Confined nanoparticles improve hydrogen storage materials performance

New path suggested for nuclear fusion

Tweaking electrolyte makes better lithium-metal batteries

Wind energy gaining traction, U.S. trade group says

French, Spanish companies set for more wind power off coast of France

German company to store US wind energy in batteries in Texas

Breakthrough research for testing and arranging vertical axis wind turbines

King County Metro signs Urban Solar on for rare 10 year contract

DuPont Photovoltaic Solutions Introduces New Solamet

SOVENTIX developing solar parks of up to 140 megawatts in Alberta, Canada

meeco installed biggest solar energy plant in Zimbabwe

EU approves Hungary's Kremlin-backed nuclear plant

Areva narrows losses in 2016

Researchers find new clues for nuclear waste cleanup

Next generation of nuclear robots will go where none have gone before

Turning food waste into tires

New materials could turn water into the fuel of the future

Novel 3-D manufacturing leads to highly complex, bio-like materials

Tree growth model assists breeding for more wood

U.S. rig counts increased in February

More oil progress offshore Senegal

Gas prices steady, but wild swings reported regionally

Oil pulled higher by Libyan unrest

Study reveals the atmospheric footprint of global warming hiatus

Bringing water to Kenya's drought-stricken wildlife

Trump team divided over Paris climate agreement

Just how early is spring arriving in your neighborhood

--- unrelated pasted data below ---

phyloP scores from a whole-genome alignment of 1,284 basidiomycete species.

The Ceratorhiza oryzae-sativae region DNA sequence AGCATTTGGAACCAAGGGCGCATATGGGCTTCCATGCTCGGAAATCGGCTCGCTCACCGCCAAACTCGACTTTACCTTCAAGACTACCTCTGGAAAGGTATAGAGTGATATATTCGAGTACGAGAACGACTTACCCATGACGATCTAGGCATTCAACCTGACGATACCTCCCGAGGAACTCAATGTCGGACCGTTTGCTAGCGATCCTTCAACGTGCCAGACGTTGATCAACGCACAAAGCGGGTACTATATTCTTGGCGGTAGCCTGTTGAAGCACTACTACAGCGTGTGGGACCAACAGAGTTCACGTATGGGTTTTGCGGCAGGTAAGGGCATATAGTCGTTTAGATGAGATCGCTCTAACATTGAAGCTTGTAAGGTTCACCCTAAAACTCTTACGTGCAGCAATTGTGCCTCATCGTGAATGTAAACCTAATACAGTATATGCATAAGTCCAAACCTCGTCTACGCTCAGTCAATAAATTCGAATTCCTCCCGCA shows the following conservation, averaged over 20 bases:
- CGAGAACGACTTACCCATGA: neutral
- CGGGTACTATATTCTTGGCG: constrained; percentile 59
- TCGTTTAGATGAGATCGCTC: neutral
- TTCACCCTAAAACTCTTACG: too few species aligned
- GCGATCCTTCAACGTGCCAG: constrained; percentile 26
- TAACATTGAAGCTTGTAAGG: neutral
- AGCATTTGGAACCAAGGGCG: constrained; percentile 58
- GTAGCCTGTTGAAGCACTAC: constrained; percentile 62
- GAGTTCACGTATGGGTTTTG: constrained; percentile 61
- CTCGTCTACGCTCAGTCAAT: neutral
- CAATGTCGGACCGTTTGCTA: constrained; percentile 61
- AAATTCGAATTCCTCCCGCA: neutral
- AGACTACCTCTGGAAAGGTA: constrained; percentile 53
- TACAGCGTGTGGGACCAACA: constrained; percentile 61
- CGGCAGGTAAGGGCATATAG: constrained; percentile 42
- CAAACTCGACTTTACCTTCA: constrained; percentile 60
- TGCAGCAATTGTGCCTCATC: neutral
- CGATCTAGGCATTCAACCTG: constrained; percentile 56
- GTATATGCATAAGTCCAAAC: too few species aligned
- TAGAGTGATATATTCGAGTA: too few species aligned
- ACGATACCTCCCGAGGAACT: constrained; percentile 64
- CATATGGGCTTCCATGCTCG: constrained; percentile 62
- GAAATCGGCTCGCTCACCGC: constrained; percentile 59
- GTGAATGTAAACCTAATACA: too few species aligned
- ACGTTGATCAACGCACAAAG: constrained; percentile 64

Memory Foam Mattress Review
Newsletters :: SpaceDaily :: SpaceWar :: TerraDaily :: Energy Daily
XML Feeds :: Space News :: Earth News :: War News :: Solar Energy News

The content herein, unless otherwise known to be public domain, are Copyright 1995-2017 - Space Media Network. All websites are published in Australia and are solely subject to Australian law and governed by Fair Use principals for news reporting and research purposes. AFP, UPI and IANS news wire stories are copyright Agence France-Presse, United Press International and Indo-Asia News Service. ESA news reports are copyright European Space Agency. All NASA sourced material is public domain. Additional copyrights may apply in whole or part to other bona fide parties. All articles labeled "by Staff Writers" include reports supplied to Space Media Network by industry news wires, PR agencies, corporate press officers and the like. Such articles are individually curated and edited by Space Media Network staff on the basis of the report's information value to our industry and professional readership. Advertising does not imply endorsement, agreement or approval of any opinions, statements or information provided by Space Media Network on any Web page published or hosted by Space Media Network. Privacy Statement